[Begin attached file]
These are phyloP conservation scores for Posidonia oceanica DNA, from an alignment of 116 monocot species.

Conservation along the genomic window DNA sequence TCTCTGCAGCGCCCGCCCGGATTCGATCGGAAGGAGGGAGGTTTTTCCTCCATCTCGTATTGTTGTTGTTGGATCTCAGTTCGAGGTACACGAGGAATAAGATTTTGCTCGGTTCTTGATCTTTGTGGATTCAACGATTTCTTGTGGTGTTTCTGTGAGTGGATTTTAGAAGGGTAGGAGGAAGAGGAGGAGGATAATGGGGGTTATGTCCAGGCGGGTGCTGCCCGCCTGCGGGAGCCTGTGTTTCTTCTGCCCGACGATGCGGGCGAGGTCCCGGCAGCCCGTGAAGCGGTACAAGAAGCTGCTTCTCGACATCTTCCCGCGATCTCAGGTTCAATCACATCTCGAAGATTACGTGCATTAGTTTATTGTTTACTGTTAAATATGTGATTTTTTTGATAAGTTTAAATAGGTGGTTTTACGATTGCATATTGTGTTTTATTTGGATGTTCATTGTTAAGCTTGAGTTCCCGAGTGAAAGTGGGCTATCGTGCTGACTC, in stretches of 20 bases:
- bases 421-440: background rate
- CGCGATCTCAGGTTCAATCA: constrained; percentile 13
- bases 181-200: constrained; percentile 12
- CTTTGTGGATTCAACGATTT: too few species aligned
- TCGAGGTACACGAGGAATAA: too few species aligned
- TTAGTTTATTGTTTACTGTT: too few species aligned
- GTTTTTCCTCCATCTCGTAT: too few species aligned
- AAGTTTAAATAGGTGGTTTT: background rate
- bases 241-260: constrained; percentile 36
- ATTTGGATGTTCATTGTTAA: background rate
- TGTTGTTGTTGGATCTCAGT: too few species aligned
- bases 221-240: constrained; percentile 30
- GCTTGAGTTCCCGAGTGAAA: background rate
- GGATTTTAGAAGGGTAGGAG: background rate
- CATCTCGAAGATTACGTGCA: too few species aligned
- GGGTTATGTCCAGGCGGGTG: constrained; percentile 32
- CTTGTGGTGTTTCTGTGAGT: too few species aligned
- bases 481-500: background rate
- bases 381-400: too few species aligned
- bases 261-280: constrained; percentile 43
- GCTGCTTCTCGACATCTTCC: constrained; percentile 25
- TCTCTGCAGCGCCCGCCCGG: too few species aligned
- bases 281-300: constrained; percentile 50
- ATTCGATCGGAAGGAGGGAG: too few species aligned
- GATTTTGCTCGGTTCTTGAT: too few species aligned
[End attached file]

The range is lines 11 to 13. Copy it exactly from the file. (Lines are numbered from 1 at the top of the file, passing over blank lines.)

- bases 241-260: constrained; percentile 36
- ATTTGGATGTTCATTGTTAA: background rate
- TGTTGTTGTTGGATCTCAGT: too few species aligned